Scientists recently discovered a two-headed shark among egg-laying species from the Mediterranean.
The finding of the peculiar Atlantic sawtail catshark embryo was detected among 767 embryos.
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According to National Geographic, researchers noted: "Each head had a mouth, two eyes, a brain, a notochord and five gill openings on each side. The two heads fused behind the gills.
"On the single body, there were four anticipated dorsal fins, two anterior, right and left and two posterior, right and left."
Experts say that animals with two heads have a difficult time sustaining themselves in the wild.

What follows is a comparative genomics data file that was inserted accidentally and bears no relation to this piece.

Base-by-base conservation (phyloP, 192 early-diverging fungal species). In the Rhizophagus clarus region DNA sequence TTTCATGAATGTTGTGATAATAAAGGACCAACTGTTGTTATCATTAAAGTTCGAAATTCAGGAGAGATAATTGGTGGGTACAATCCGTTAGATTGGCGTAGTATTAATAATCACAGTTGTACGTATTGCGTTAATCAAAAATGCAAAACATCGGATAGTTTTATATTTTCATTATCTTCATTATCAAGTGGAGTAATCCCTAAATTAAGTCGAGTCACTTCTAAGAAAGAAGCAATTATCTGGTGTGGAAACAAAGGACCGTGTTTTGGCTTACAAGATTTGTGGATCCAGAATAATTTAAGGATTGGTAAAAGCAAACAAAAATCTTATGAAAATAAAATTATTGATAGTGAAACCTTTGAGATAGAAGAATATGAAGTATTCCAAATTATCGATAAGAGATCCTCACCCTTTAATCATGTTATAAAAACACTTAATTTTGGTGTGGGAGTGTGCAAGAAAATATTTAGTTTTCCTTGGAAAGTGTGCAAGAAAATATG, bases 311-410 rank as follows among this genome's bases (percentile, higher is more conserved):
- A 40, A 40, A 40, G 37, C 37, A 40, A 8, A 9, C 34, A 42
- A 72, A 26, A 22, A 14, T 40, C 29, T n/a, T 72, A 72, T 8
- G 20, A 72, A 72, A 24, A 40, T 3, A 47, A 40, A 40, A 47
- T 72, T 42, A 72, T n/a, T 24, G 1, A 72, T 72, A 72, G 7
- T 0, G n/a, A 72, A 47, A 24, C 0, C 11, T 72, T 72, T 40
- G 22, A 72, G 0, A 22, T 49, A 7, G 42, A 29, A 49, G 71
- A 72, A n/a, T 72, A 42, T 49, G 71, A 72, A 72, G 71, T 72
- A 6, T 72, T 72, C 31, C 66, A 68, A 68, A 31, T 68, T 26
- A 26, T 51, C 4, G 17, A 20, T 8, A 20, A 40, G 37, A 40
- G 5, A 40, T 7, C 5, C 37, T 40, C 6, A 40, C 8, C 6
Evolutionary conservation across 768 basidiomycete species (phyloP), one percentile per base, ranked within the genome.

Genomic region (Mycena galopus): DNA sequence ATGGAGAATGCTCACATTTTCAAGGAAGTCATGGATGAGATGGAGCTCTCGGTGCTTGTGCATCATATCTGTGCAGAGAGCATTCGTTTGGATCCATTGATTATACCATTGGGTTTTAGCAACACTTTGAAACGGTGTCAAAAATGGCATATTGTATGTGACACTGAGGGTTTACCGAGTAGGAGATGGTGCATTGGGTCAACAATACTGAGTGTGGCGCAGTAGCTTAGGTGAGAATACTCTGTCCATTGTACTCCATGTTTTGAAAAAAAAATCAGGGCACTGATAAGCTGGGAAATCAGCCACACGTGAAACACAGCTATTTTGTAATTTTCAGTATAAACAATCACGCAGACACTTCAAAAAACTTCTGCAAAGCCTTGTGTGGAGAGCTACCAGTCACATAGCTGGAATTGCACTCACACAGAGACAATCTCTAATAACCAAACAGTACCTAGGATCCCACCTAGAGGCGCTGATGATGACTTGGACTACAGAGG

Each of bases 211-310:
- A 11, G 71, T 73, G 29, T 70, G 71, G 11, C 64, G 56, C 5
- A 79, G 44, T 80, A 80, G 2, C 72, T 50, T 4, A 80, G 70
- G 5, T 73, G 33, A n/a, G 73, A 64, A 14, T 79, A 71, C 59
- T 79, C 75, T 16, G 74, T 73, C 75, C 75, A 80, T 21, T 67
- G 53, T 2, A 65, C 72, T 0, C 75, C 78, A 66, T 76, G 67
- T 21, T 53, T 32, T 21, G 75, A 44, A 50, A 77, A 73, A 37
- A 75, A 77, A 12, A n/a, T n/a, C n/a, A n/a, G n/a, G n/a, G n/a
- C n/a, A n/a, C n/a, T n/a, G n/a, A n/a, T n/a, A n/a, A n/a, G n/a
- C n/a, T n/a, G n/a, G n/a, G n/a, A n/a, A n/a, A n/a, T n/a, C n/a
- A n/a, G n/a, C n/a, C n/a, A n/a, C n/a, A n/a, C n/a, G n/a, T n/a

According to C. Michael Wagner, a biologist from Michigan State University, "If they make it to birth, two-headed sharks probably don't survive long in the wild...since they likely have a hard time swimming and finding food."
In 2013, a Florida fisherman got a surprise when he caught a bull shark - and found a live two-headed foetus inside the animal.
The fisherman released the other shark offspring, which were able to swim away, but kept the specimen and passed it on to scientists who described it in a study published by the Journal of Fish Biology.
According to discovery.com, Michael Wagner, co-author of the paper, said it is one of only six examples of a two-headed shark ever recorded, and the first time this has been seen in a bull shark.
He told The Register: "They're hardy little critters. But despite this, the two-headed specimen probably would have died after birth. It was near-to-term, but should have been a lot larger – the body looks to have invested so much energy in growing a separate head that the rest of the body was foreshortened."